Welcome to Part One of a three-part series Milky Way Photography for Beginners. Have you ever wondered how to create a Milky Way photo? Do you want to have the skills to create these images? Then look no further! It’s not as hard as you may think. If you have a basic DSLR or Mirrorless camera kit, you probably have everything you need to start Milky Way Photography.
In Part Two, I cover the “In The Field” portion of a Milky Way adventure – from pre-trip items you should look at to prepping the camera before the session. In Part Three, I talk about several post-processing techniques that I use.
Milky Way Photography for Beginners – Part One
I’ve geared this series towards those just beginning their journey into the art of Milky Way Photography. In this first part, we show you all the gear you’ll need, when and where to see the Milky Way, and how to plan for your first Milky Way photographs. In Part Two, we will build on what you’ve learned in Part One, and head out into the field and take your first Milky Way photo. Finally, in Part Three we will discuss how to get the most out of your Milky Way images in post-processing.
After completing this three-part Milky Way Photography for Beginners spectacular, you will have a solid foundation that will allow you to become proficient in creating Milky Way images that are sound technically and appeal to your audience.
Milky Way photography does not require a bag of gear worth the price of a sports car. From time to time, I will see someone ask for a camera recommendation in a group and the answers are always the same, “full frame camera body whatever.” Newsflash, you do not need a full frame camera body to photograph the Milky Way. I have been doing it for years with a 16 MP crop sensor camera, and I have sold thousands of dollars worth of Milky Way prints from shots that came out of that camera. Does a full frame have an advantage? Yes. I just moved to a full-frame system myself. The key is knowing your camera and how to work with its limitations.
What you want in a camera body is pretty simple. You want to have full manual control. Canon, Fujifilm, Nikon, Panasonic, Pentax, Olympus, Sigma, Sony – the choice is yours. You need to be able to set the shutter speed, aperture, and ISO without the camera having any say in the matter. That is it.
Lens selection though is essential. Yes, you can pull off a Milky Way image using a run of the mill 18-55 mm kit lens. I have done it with success, and many others also have. The most important specification you want to look at is the maximum aperture. You want to get a lens that is f/2.8 as a minimum. Although that number may scare you and it’s synonymous with expensive glass, for less than $300 you can have the perfect lens for Milky Way photography.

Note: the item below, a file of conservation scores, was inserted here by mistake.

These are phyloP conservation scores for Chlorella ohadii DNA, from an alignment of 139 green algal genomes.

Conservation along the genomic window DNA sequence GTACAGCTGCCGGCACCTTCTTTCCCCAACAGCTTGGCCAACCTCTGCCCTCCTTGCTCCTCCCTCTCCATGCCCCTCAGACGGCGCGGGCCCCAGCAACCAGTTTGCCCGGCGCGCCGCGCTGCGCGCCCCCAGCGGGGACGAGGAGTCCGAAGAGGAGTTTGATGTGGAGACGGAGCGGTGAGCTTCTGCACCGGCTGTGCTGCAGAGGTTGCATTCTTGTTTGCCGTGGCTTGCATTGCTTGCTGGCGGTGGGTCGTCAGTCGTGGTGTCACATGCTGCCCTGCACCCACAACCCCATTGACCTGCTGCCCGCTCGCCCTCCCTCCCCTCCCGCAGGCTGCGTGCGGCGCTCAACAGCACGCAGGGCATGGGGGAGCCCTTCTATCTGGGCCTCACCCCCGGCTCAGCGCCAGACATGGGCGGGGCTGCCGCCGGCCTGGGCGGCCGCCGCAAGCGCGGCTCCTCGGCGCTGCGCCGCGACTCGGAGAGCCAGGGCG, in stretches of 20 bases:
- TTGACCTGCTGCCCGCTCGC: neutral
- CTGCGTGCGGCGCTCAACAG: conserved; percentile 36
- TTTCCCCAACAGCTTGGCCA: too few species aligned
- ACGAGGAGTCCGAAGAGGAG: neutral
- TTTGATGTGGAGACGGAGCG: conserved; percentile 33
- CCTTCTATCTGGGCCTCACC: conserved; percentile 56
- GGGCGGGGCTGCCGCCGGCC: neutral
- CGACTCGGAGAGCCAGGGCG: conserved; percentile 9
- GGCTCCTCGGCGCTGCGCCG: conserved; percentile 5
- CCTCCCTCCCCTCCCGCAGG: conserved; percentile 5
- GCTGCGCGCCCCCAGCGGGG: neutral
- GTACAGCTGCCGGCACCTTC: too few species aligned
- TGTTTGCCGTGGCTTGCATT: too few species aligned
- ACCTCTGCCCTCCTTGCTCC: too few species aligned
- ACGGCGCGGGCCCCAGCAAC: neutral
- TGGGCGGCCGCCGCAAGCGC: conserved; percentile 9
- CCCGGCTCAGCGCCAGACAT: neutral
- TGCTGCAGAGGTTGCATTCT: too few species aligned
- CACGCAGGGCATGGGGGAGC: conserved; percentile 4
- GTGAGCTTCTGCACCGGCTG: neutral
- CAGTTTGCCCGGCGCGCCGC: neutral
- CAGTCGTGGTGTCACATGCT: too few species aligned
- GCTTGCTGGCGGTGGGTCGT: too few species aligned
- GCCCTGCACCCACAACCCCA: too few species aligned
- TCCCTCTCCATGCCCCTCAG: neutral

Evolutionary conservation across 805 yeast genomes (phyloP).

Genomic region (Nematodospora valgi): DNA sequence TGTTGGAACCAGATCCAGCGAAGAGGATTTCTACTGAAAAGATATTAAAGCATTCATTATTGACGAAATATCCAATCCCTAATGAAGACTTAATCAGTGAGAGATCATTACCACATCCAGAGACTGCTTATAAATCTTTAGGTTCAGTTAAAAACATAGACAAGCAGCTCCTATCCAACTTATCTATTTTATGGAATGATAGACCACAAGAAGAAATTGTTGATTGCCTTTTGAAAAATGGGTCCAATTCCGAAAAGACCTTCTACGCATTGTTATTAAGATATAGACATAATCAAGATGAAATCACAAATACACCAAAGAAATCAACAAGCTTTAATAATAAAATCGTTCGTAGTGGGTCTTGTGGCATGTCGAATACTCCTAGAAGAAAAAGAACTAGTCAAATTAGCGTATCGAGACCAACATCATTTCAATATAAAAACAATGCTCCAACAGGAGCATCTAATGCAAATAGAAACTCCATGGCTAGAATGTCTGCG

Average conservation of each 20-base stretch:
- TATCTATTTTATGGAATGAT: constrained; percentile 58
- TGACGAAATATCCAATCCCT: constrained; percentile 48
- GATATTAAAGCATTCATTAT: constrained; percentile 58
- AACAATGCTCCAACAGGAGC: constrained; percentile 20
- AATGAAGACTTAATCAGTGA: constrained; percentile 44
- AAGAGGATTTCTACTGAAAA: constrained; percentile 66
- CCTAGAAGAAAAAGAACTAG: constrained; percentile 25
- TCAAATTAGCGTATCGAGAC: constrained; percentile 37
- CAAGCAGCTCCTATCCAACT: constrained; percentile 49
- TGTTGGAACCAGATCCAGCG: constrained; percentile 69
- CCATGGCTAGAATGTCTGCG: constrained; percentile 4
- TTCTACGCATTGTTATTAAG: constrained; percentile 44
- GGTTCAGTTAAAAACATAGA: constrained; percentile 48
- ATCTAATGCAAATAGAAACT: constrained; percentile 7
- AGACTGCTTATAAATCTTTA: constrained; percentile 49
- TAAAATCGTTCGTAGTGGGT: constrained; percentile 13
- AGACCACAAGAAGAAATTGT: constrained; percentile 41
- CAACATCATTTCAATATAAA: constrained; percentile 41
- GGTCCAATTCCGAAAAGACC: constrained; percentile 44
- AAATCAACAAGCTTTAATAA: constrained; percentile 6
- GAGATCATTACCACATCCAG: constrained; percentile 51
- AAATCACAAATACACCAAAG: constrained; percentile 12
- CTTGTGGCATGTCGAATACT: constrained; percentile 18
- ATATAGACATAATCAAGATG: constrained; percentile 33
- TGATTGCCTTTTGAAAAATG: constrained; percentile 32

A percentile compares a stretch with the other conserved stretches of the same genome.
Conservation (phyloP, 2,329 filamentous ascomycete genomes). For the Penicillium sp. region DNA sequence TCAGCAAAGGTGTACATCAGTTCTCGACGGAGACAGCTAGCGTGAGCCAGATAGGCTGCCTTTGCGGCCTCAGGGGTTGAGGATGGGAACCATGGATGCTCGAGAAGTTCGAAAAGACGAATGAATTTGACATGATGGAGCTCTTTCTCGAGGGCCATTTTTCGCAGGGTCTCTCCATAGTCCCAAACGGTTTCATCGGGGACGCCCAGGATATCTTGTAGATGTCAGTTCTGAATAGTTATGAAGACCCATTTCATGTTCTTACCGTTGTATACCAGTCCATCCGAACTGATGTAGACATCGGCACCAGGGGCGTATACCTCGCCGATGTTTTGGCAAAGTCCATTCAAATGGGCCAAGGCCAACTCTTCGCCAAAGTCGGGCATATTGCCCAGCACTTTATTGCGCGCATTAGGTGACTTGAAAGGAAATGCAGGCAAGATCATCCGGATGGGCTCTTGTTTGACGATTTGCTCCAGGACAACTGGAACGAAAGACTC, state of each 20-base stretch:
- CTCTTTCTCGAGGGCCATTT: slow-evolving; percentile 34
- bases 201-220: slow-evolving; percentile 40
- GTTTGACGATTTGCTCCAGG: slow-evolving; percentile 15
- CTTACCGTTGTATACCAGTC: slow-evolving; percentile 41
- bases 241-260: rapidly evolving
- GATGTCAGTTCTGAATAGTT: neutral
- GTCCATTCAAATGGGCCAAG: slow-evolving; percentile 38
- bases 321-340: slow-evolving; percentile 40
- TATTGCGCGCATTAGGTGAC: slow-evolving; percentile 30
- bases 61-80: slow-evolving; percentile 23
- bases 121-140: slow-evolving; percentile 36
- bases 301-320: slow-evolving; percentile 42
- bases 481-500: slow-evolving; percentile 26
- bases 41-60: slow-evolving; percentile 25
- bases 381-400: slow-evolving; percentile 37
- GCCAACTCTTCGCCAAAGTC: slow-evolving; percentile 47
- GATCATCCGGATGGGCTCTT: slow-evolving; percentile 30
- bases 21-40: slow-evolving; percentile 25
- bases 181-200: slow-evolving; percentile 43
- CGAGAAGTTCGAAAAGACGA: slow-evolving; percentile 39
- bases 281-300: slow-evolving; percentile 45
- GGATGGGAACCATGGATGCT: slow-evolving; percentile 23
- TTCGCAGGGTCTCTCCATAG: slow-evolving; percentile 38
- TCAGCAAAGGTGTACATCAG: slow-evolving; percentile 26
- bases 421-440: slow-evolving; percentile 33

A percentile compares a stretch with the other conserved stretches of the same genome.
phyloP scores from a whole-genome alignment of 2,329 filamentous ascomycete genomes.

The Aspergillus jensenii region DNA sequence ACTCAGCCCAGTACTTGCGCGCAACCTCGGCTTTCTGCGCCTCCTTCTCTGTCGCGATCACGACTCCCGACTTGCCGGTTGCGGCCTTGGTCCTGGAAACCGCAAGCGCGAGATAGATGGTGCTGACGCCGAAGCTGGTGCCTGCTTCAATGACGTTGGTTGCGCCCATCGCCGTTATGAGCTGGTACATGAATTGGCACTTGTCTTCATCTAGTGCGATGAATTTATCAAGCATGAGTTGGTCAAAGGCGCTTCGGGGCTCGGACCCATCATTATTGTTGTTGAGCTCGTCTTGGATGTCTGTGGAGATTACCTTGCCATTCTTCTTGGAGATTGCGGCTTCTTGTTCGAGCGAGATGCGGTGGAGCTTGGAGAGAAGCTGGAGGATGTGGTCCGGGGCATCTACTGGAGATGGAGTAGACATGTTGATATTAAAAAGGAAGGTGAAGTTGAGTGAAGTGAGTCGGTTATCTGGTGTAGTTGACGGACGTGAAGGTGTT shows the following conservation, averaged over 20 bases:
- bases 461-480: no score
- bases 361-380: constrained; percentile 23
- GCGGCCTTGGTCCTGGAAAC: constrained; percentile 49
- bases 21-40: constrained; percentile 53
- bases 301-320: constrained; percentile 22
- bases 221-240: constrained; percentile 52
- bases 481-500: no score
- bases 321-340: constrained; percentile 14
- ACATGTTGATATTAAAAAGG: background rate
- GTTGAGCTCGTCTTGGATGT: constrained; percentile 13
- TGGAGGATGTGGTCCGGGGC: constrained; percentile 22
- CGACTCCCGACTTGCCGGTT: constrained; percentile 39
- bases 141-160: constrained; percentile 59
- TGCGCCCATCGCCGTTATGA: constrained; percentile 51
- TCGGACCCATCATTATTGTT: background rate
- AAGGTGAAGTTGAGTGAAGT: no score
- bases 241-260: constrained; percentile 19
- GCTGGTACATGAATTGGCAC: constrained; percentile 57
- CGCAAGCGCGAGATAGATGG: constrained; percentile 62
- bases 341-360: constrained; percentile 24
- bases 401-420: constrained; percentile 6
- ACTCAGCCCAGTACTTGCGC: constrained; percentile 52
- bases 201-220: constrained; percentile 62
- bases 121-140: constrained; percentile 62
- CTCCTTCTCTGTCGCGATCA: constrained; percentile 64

One of the more popular Milky Way photography lenses on the market is the Rokinon 14 mm f/2.8. Usually ranging from around $250 to $300, this lens can be one of the best “bang to the buck” pieces of gear you can get.
Since I have moved on from crop sensor to full frame, I will be updating this section later on this year as I have also moved on from the Rokinon and have a new Tokina 16-28 mm f/2.8 taking its place.
The next piece of gear that you need is a tripod. When it comes to tripods, you do not want to skimp. Typical thinking is at the bare minimum spend $200 and no less. If you look high and low, you can find a quality tripod used. Our own Kirk Keyes dropped $60 on a 20-year-old, used aluminum Manfrotto tripod in perfect condition. I have been using a Vanguard Alta Pro 263AT for years. With tripod and ball head, the price would be about $300 brand new. My tripod out of production, but Vanguard has a newer version.
Other Gear You’ll Want
Those three items are the bare minimum you need as a beginner Milky Way Photographer. The following things are not necessary, but they will help you have a more enjoyable and productive night shooting.
Remote Shutter Release
It would not hurt to find a remote shutter release so you can trigger the shutter without having to touch the camera body. If you move the camera when you take a photo, it can introduce vibration into shots and make them less sharp.
I prefer wired remotes, while other photographers prefer wireless. The choice is yours.
If you don’t have a remote shutter release, you can use your camera’s built-in self-timer. While it works, it is not as immediate as a remote release. And it does slow your shooting down as you wait for your camera to count down the seconds before taking a photo.
Have a minimum of 2 fully charged batteries. Some cameras suck batteries dry quickly, and you may need more than two. And the colder the night gets, the faster your camera will die. You don’t want to have to call it quits on the most awesome night of Milky Way photography because of a dead battery.
Extra Memory Cards
Bring a minimum of 2 memory cards, at least 16 GB each. You never know when there might be a problem with one of the cards (it gets lost, broken, malfunctioning.)
Headlamp or Flashlight
Lastly, do not forget a flashlight or three and a headlamp. These will help you find your way, compose shots, and when you are not paying attention, ruining shots because you left it on and flagged the camera while the shutter was open.
A headlamp allows you to work and hike hands-free. One with a red-light mode lets you maintain your night vision. It does not need to be super-bright, just something that can light up your immediate area. You’re not trying to spot bombers over London; it just needs to light up the camera and do some easy hiking.
If you want more than a simple headlamp, check out this Boruit model on Amazon.
It’s a no-brainer to bring warm clothes in the winter, but even in the summer months, nights can get cold. Dress in layers and bring extra clothes in the case you need them. It can get pretty cold as you stand around waiting for the Milky Way to get in just the right spot for your composition.
Photog Adventures Gear